• knead together to make a smooth dry dough and form the dough into even cube
  • wrap in a plastic bag and leave to rest for 20 minutes
  • cut a slice off the dough
  • roll two or three times (turning dough each time by 90 degrees) with a rolling pin till it is thin enough to pass through the machine without cracking
  • process the sheet through a pasta machine reducing the thickness each time to create a thin silky sheet, 5 passes worked well for me  (or keep rolling manually, turning and dusting with tapioca starch frequently)
  • if you have a cutter-attachment for your roller, use it now or slice the sheets into noodles or shapes of your choice (if you have the correct attachment you can pass the sheet through your machine to create the pasta shape of your choice)
  • set each finished batch to one side under a damp cloth until all the dough is processed
Rolling tips:
Keep the rest of the dough in a plastic bag whilst not rolling it.
If the outer skin of the dough is dry when you start, wet your hands slightly and squeeze the dough until it is just moist (not sticky) and pliable again.

You can dry the finished pasta fully if you like, simply by leaving it in the open air, turning each pile of noodles to ensure they are open to the air, then store in an air tight box.  Alternatively you can drape noodles or spaghetti over a drying rack (I have used a clean clothes airer).   If you don't want to dry them you can put them straight into an airtight box and freeze until you need them.  When I have room in the freezer, I also freeze the 'dried' ones in case I haven't managed to dry them completely.

Whilst I was taking the photos I was snacking on the left over cooked pasta with remnants from my fridge.   I discovered that this pasta tastes great with tuna, cooked green beans, toasted hazelnuts and garlic oil  topped off with a grating of Sussex Charmer cheese (more on this later).
Hope you enjoy this!


  1. Fantastic Kate! I am sending link this to my coeliac/gluten intolerant loved ones... thank you!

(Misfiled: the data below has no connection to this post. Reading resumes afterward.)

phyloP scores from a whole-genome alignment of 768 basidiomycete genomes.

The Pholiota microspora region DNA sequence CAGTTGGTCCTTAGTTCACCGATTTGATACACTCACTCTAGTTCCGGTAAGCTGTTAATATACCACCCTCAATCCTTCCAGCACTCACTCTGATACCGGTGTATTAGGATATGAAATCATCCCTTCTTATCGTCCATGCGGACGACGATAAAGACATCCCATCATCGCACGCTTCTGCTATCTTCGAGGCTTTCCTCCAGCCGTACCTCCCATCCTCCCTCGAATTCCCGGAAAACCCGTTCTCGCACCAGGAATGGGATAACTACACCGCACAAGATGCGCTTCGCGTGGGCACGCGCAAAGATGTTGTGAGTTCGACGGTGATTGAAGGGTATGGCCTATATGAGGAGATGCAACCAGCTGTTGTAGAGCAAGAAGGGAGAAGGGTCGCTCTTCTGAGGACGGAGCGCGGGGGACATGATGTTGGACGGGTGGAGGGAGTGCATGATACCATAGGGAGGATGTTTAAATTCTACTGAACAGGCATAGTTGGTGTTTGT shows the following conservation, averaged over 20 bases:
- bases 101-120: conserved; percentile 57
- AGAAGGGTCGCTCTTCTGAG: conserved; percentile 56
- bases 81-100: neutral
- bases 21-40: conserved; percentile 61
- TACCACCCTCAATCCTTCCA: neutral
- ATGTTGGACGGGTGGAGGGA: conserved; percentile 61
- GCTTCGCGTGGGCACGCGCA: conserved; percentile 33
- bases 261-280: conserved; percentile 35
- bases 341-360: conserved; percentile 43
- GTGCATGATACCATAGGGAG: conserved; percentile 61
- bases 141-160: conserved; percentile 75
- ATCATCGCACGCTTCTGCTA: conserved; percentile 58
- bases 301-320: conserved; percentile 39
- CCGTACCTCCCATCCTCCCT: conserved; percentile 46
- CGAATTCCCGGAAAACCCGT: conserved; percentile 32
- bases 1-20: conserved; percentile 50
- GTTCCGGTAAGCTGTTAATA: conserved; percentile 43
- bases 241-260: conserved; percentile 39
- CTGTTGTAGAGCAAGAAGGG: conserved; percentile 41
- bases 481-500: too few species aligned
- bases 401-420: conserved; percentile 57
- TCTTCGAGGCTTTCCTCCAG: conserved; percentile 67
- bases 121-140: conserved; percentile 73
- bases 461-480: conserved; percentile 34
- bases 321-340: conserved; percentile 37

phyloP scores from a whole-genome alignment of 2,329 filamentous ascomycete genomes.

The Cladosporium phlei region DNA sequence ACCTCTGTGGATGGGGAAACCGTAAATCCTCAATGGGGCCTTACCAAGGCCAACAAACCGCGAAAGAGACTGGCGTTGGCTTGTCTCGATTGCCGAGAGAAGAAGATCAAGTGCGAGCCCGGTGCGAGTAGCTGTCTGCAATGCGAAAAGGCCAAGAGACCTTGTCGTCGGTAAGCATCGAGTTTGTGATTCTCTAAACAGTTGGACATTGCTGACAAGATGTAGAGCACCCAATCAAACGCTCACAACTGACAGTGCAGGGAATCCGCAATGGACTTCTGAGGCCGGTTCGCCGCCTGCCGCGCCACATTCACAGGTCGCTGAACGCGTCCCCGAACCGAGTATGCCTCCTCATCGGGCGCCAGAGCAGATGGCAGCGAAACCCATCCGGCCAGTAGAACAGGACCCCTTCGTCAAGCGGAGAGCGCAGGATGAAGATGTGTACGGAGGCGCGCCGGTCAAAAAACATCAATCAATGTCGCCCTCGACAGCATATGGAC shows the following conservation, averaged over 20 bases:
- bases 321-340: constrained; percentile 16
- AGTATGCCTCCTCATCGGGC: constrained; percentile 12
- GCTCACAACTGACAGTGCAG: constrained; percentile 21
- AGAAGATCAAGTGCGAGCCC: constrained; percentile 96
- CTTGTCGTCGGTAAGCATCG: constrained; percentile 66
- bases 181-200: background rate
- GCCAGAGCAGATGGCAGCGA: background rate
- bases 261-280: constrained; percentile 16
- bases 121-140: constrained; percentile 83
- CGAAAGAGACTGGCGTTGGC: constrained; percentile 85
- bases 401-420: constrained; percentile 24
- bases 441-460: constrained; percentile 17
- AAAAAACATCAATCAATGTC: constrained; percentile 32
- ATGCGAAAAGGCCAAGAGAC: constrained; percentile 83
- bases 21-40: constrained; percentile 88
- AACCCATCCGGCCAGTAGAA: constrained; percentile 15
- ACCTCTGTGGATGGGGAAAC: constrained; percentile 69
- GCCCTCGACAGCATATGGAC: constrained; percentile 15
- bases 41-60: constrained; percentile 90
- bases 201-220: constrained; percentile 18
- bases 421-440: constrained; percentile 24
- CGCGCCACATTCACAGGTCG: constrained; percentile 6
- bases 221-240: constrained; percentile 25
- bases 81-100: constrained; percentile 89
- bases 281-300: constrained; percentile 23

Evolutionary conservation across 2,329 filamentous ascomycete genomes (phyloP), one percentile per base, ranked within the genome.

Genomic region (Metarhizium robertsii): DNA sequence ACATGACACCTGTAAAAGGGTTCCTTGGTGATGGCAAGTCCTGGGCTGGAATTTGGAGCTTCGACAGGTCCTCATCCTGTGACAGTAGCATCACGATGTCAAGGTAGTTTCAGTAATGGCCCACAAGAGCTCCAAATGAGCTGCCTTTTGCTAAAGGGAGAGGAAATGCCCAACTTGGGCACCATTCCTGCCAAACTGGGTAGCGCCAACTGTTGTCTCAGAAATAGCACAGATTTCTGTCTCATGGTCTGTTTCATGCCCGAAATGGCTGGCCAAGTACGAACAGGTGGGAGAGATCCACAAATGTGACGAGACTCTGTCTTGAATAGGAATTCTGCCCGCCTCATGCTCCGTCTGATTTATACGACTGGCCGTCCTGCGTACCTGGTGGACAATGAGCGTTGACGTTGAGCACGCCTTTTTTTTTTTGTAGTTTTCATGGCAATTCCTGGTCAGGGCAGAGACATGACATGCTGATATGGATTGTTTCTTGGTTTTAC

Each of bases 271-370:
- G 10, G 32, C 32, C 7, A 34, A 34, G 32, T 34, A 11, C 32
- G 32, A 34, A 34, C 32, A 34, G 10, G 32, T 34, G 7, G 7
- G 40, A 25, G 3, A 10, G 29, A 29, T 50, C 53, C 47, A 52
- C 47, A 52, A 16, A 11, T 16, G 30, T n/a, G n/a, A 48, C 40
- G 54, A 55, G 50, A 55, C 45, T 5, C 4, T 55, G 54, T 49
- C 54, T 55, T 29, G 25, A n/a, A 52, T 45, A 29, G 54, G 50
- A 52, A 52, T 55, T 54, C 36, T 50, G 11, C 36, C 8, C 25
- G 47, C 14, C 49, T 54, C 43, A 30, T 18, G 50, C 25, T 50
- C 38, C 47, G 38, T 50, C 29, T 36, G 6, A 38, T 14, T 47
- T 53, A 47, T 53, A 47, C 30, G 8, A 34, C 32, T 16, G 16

2. woohoo! Something to make with my new pasta machine! Thanks kate the bake! :P

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  4. Sounds great, I will give this a try by hand.
    Thanks for the recipe!

  5. October 2, 2010
    I am in the States and converted your recipe to US measurements. I also could not find kuzu starch so I substituted potato starch flour. When I passed the dough thru the pasta machine I couldn't make regular length pasta as it would break apart. Do you think the substitutions contributed to this or am I doing something wrong?
    Also, how long should I cook the pasta?
    I have never answered on a blog before so I am not sure how you will reply. Here is my email address:
    Thank you for any help you can provide as I have been looking for quite a while for a good gluten free pasta recipe and I think yours looks great. PS I also like your blog a lot!
    Thank you again.
    Anita Sacco
    Chandler, AZ

  6. Hi Kate: I tried your G/F pasta and it was a great hit. Do you have a recipe for G/F Bread??

    Best Regards,


  7. Hi Bert,
    I am glad you like the pasta, if you want to email me (address in my profile at top of page) I can send you a bread recipe or 2!
    Kind regards,

  8. Hi Kate: Did you receive my email requesting a couple of G/F bread recipes?
    Best Regards,


  9. Hi Kate, I would like to make you G/F pasta. I am wondering where I can buy the glutinous rice flour? I seem to have a problem getting hold of the G/F type. Please help! Many thanks.
    Best regards,

  10. Hi Jessica. All glutinous rice flour should be naturally gluten free, though it might become contaminated whilst packing / processing.
    In the UK you can get glutinous (or sweet) rice flour in Asian supermarkets, it doesn't tend to be labelled as gf but I have not had any problems with it. I am quite sensitive but there is always a slight risk with eating non-tested (unlabelled) gf products. If you have a strong food processor or vitamix you could try grinding glutinous rice yourself and then sieving out any remaining solids - though i haven't tried this myself. If you can't get hold of kuzu, you could try using 2x amount of ground chia seed (rather than potato starch that someone else mentions). The Clearspring brand of kuzu is available in health food shops in the UK.
    Hope this helps.